Jaro Caban: “Establishing S&OP is a challenging journey”

Nine questions about the topics on the supply chain agenda of a supply chain professional. In this edition: Jaro Caban, Global S&OP, Cargill Animal Nutrition.

By Helen Armstong (Supply Chain Movement)

In 2011 Cargill, the multi billion-dollar agri-industrial conglomerate acquired animal nutrition specialist, Provimi. With a price tag of $2.1 billion dollars it was one of the company’s largest acquisitions. It consolidated Cargill’s global animal feed production and strengthened its internal supply chain capacity for food production and processing.
It’s hard to imagine that Cargill began as a grain storage warehouse in Iowa, USA, in 1865. Today it operates in 67 countries with 143,000 employees and has 76 business units on six platforms that cover animal feed, food production, energy and transportation, financial services and pharmaceuticals.
Still, after nearly 150 years, it remains a privately owned company. Jaro Caban, moved with Provimi into the Cargill fold. Based in Rotterdam, he is responsible within the global supply chain of Cargill Animal Nutrition (CAN) for the task of establishing S&OP and Supply Chain Process Optimisation across five global regions with 250 factories, multiple distribution and warehousing activities and customer service points.

What is your responsibility regarding the supply chain?

“Cargill Animal Nutrition (CAN) is clustered around five major regions: North America; Latin America; EMEAR, including Russia; South Asia and East Asia. We are in the process of implementing supply chain structures across the regions while maintaining a global supply chain function. My responsibility is Global S&OP and Process Improvement Lead and I take care of three elements: Firstly, to establish S&OP across CAN. This is a four to five year journey and we already have a framework and tactical strategy in place. We started in 2012 and we are currently in the roll-out phase across the regions in terms of processes, organisational structures, measures, developing the roles and responsibilities of the players, educating and training and implementing technology.
Secondly we are setting up Business Process Optimisation (BPO) and my global responsibility lies between process and IT. I have to maintain the drive for improvement and enable these process improvements to be made through technology by working with IT partners in the regions. Month by month we are improving two main processes: Order Fulfilment and Demand and Supply Management. We look at where we need to enhance our technology program, optimize transports and warehousing, segment and increase services to our customers, all within the matrix of improving the global supply chain.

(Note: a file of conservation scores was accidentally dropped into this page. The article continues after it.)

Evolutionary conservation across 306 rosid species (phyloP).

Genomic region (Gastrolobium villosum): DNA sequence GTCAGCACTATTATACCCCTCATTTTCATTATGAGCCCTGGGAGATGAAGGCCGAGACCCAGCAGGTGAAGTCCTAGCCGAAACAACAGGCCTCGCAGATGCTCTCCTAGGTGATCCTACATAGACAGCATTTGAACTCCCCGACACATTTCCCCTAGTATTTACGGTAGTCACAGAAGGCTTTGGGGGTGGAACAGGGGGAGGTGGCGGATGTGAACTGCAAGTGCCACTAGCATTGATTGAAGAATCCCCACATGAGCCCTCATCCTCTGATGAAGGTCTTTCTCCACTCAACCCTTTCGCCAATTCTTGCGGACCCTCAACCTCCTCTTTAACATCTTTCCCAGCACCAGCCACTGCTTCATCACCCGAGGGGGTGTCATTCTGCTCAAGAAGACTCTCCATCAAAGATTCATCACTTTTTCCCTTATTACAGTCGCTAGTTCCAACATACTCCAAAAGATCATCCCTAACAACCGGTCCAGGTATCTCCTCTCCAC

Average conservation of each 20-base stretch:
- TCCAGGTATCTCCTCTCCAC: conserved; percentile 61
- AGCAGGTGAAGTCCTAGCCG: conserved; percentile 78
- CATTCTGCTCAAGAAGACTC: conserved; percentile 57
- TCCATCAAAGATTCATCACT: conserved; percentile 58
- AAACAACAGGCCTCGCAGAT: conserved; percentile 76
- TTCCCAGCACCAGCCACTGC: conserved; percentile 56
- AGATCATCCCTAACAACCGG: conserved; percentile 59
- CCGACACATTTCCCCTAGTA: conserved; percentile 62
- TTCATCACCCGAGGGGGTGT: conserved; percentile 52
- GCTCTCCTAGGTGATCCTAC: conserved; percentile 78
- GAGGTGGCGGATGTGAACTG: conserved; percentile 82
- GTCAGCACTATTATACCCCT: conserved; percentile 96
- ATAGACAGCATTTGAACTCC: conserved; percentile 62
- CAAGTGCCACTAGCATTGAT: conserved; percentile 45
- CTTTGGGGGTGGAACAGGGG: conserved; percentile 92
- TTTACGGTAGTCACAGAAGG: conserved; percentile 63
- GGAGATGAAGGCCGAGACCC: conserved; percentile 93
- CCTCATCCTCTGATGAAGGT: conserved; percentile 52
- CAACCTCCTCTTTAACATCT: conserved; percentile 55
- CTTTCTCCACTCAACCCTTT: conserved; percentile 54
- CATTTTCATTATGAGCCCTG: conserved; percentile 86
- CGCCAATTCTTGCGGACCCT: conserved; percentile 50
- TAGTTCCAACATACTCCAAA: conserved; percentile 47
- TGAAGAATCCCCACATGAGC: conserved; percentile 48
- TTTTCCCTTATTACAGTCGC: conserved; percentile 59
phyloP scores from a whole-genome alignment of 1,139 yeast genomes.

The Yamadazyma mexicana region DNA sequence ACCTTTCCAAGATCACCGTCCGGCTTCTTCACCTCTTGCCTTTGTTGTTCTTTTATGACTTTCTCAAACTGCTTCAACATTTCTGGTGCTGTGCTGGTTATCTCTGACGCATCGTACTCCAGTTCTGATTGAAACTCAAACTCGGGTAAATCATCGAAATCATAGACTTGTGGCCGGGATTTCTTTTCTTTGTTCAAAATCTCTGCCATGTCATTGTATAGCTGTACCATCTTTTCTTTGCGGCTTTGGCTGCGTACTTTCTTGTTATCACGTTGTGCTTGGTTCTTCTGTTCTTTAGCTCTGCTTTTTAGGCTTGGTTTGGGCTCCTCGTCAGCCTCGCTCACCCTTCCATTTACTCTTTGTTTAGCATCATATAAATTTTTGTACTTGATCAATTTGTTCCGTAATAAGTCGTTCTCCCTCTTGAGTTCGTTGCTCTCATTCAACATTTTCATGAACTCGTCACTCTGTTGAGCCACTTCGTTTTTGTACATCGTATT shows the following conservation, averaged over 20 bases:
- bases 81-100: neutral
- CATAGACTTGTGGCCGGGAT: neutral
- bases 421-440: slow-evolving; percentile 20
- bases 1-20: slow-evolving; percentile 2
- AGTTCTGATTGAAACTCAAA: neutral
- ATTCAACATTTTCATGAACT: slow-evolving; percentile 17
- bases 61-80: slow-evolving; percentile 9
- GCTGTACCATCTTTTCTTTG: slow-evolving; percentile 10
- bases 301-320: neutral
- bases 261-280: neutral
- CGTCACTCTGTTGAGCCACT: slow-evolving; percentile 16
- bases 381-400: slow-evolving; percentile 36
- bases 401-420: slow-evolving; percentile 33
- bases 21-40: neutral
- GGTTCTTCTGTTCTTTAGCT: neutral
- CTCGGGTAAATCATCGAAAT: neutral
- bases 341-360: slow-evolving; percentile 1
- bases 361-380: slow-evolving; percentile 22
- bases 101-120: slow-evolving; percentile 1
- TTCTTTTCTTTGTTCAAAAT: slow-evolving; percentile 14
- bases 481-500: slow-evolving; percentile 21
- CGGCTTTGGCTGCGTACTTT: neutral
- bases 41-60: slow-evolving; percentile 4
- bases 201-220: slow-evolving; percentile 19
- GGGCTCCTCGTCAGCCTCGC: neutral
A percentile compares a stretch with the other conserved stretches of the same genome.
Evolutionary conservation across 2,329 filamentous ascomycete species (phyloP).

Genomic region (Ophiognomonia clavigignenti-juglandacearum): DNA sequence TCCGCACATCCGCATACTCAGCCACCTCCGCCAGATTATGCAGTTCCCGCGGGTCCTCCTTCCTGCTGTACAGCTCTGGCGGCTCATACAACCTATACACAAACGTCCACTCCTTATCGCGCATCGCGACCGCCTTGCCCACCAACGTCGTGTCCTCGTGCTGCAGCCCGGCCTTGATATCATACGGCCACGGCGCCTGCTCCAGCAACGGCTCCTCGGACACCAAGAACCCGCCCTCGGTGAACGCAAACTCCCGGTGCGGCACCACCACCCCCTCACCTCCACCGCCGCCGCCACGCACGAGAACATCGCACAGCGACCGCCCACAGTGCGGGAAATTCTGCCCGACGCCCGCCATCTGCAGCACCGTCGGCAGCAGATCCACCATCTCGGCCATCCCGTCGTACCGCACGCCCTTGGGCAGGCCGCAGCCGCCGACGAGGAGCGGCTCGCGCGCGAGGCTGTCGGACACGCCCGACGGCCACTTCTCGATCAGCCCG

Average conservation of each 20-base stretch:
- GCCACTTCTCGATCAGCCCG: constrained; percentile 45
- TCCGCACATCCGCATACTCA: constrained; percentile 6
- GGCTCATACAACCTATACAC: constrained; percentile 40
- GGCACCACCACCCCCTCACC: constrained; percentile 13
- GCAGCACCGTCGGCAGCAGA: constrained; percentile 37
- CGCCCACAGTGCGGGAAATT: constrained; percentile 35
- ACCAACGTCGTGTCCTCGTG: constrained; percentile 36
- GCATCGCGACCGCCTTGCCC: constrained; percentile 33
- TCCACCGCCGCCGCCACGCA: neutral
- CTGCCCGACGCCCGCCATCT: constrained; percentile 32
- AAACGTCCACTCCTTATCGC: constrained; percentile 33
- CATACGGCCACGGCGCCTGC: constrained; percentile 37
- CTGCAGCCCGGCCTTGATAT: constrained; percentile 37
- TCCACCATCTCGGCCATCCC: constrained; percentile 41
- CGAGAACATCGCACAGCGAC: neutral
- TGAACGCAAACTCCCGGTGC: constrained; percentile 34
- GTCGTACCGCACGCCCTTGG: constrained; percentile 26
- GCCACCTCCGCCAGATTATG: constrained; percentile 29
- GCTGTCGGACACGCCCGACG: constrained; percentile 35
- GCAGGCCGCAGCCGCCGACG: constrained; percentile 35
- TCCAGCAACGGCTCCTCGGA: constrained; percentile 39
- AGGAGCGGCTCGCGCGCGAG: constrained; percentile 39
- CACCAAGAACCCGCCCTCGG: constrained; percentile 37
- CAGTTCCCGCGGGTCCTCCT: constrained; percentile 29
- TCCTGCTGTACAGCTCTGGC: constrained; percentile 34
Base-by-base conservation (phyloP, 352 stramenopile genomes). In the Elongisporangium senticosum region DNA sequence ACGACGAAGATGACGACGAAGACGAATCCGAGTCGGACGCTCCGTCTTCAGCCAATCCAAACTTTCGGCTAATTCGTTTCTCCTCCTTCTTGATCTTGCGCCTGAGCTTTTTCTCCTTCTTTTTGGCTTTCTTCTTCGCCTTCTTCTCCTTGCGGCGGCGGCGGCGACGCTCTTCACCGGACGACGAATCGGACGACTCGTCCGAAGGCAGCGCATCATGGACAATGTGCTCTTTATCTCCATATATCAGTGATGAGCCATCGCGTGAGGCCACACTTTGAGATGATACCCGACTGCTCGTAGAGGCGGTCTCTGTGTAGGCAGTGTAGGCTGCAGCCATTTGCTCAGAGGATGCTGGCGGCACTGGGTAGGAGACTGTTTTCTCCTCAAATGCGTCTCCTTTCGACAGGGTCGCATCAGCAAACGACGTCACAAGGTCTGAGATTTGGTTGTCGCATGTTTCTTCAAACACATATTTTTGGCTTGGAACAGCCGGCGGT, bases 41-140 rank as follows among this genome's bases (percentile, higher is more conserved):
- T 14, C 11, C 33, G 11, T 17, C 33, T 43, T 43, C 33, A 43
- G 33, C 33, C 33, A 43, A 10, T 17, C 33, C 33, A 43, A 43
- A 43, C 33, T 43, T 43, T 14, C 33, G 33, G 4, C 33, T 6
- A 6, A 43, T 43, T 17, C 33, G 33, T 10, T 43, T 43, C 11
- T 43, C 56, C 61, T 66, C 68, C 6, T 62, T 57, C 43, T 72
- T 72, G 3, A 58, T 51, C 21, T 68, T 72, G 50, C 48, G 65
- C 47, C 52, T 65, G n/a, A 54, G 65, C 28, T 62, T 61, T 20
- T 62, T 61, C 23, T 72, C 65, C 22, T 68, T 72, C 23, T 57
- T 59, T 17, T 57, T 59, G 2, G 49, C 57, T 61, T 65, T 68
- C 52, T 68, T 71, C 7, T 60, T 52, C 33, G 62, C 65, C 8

Thirdly I have set up global raw material supply (GMS), a supply entity that consolidates CAN’s global purchase orders and global vendors to plan and deliver raw materials for our manufacturing sites. I split this off from global sourcing because we had plenty of buyers but not enough planning and logistics so service and documentation was failing. GMS is a team of nine people based in Rotterdam, Shanghai and Minneapolis. Their mission is to work with our many global buyers, collectively known as Risk Management and Sourcing (RMS), to streamline the buying, planning and logistics.
Our buyers are purchasing micro ingredients, such as vitamins, additives, minerals, etc. and some macro ingredients, for their own segments. They make a contract which is then consumed through planning and purchase orders. These global purchase orders follow the locally developed material forecasts made by the individual offices around the world and are then sent to and consolidated by our GMS entity. GMS approaches the global vendors with purchase order and manages it throughout, taking care of all shipping documentation and regulatory factors, such as customs duties, and organises third party logistics for on-time in-full material fulfilment of deliveries to our warehouses.

What is the strategy of Cargill Animal Nutrition: Operational excellence, Product leadership or Customer intimacy?

“We address all three sides from the triangle holistically: Within CAN we have a program of operational excellence and at the same time we focus on customer intimacy. Also, we do have the animal feed products with technological uniqueness and with these we compete as market leaders.
Our commercial teams develop strategies with our customers, for example the distributors, integrators, wholesalers, small retailers, small or large farmers, or the segments required based on high, medium or low complexity. We align our supply chains along these strategies and, at the same time, we aim for lean and/or agile manufacturing. Operational excellence is not only about costs, it also aligns with our customers’ needs and with product development. All three should be in balance.”